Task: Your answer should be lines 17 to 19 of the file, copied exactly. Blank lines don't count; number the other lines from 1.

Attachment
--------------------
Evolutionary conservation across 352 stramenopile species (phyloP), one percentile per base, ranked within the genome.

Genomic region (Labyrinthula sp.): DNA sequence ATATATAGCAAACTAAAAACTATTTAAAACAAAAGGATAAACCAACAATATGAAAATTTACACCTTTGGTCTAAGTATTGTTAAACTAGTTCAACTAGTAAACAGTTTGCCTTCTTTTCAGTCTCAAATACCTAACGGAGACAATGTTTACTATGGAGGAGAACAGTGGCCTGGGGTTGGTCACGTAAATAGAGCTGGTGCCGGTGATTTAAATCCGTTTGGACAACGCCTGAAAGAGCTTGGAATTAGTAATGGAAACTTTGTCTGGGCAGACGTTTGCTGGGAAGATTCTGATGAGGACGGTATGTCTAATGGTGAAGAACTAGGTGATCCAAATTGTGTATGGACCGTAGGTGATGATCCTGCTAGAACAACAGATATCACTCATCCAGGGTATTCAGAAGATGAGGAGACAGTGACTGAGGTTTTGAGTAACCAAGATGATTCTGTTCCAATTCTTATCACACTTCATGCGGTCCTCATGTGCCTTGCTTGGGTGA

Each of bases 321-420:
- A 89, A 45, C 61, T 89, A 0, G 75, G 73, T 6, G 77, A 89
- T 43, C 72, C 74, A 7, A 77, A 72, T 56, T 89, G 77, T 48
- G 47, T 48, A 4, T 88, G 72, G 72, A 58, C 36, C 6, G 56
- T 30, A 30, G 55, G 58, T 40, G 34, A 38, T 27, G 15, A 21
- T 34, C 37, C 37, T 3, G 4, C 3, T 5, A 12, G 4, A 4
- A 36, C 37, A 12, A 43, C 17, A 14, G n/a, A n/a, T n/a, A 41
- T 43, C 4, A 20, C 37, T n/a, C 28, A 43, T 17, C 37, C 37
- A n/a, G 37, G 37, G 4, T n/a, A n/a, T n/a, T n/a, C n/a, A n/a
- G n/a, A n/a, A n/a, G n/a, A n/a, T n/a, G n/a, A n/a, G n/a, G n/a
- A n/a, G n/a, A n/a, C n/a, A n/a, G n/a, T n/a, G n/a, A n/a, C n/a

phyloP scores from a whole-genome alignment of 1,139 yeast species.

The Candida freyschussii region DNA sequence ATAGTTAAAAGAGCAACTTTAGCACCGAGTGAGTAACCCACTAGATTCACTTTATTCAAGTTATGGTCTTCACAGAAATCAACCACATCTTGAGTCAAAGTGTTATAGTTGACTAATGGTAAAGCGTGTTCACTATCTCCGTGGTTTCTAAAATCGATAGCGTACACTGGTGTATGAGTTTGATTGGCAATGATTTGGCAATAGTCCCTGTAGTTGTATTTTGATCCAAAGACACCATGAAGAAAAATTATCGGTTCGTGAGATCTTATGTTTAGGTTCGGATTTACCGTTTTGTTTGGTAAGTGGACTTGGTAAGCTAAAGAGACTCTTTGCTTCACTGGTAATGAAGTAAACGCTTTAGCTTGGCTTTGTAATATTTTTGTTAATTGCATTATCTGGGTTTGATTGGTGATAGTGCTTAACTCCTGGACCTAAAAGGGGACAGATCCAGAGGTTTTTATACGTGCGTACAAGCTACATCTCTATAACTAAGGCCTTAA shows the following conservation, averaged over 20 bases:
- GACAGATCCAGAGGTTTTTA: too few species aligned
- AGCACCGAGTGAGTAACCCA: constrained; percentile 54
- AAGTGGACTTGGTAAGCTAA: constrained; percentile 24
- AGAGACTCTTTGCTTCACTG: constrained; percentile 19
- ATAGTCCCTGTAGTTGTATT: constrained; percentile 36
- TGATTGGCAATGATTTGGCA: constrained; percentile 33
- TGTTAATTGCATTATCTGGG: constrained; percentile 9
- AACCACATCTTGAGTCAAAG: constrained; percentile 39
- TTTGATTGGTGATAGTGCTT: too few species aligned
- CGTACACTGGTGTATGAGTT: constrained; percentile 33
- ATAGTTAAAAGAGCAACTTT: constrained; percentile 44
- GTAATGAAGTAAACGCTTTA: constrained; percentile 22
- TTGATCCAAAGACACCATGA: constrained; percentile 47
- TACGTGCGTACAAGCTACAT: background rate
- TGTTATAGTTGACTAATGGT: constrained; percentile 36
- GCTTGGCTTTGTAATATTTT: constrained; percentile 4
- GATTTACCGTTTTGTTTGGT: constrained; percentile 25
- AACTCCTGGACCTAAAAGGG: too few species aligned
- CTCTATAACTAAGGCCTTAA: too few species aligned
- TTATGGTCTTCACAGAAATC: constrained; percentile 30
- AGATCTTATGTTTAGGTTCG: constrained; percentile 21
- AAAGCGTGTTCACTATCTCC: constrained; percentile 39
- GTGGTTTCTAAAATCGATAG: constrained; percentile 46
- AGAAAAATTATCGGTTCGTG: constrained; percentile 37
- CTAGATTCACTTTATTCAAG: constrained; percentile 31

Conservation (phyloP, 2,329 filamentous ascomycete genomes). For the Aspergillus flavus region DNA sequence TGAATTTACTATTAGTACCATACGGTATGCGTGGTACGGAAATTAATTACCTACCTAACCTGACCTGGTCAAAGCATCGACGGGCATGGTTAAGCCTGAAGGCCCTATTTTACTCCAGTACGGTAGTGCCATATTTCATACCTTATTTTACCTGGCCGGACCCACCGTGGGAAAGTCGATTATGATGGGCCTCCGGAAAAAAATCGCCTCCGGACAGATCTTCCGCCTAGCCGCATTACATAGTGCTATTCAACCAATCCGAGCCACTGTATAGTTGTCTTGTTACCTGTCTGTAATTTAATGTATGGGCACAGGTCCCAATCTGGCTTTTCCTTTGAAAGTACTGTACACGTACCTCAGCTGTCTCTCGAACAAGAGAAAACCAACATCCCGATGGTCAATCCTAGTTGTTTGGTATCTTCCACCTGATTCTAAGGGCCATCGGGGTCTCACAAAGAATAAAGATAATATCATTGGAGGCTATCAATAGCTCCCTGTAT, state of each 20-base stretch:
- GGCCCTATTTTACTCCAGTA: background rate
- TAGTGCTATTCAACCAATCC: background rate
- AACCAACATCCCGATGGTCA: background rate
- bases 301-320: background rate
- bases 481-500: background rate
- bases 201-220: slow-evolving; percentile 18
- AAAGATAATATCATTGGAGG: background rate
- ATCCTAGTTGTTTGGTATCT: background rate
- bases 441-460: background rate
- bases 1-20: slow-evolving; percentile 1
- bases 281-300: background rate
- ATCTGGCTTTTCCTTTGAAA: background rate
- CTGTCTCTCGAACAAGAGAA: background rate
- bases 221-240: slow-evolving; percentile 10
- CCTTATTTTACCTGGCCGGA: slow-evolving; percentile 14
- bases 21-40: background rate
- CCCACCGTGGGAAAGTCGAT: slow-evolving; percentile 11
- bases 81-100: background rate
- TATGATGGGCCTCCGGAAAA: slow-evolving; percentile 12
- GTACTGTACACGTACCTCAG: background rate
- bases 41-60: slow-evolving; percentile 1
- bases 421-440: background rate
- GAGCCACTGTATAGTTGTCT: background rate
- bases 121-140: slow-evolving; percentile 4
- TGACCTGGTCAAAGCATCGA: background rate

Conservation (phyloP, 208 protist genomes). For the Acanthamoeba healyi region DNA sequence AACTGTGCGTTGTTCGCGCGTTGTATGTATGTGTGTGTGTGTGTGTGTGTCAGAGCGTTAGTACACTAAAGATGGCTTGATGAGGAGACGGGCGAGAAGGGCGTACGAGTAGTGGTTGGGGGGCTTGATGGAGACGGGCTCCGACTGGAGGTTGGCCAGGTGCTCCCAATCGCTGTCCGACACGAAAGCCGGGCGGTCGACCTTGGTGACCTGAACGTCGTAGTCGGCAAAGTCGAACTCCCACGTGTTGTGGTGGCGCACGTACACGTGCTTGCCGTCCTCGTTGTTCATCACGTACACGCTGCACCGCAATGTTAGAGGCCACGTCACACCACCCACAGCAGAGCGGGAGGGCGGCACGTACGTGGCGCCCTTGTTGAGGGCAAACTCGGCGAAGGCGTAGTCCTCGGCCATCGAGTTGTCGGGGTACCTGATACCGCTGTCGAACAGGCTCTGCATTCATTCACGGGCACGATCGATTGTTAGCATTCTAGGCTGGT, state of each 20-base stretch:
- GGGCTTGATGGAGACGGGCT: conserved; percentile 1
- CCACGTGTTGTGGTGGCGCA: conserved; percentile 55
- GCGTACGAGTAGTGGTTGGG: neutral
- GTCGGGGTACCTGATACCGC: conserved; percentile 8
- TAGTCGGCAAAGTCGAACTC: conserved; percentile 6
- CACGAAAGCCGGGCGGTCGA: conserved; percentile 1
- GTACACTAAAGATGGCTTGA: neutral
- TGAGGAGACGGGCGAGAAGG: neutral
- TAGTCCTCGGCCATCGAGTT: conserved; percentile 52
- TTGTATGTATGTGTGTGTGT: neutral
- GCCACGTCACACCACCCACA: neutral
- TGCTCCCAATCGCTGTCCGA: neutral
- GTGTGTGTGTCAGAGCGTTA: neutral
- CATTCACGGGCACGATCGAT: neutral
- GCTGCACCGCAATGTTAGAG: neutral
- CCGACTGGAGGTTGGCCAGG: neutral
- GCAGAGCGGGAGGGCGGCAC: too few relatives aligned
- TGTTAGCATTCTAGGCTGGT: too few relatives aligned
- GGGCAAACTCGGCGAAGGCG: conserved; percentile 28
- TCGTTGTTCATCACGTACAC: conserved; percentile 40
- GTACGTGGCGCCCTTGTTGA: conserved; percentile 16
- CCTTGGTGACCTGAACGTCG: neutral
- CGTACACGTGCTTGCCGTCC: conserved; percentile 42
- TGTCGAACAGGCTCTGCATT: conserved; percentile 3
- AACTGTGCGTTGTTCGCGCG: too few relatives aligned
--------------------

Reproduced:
- AGCACCGAGTGAGTAACCCA: constrained; percentile 54
- AAGTGGACTTGGTAAGCTAA: constrained; percentile 24
- AGAGACTCTTTGCTTCACTG: constrained; percentile 19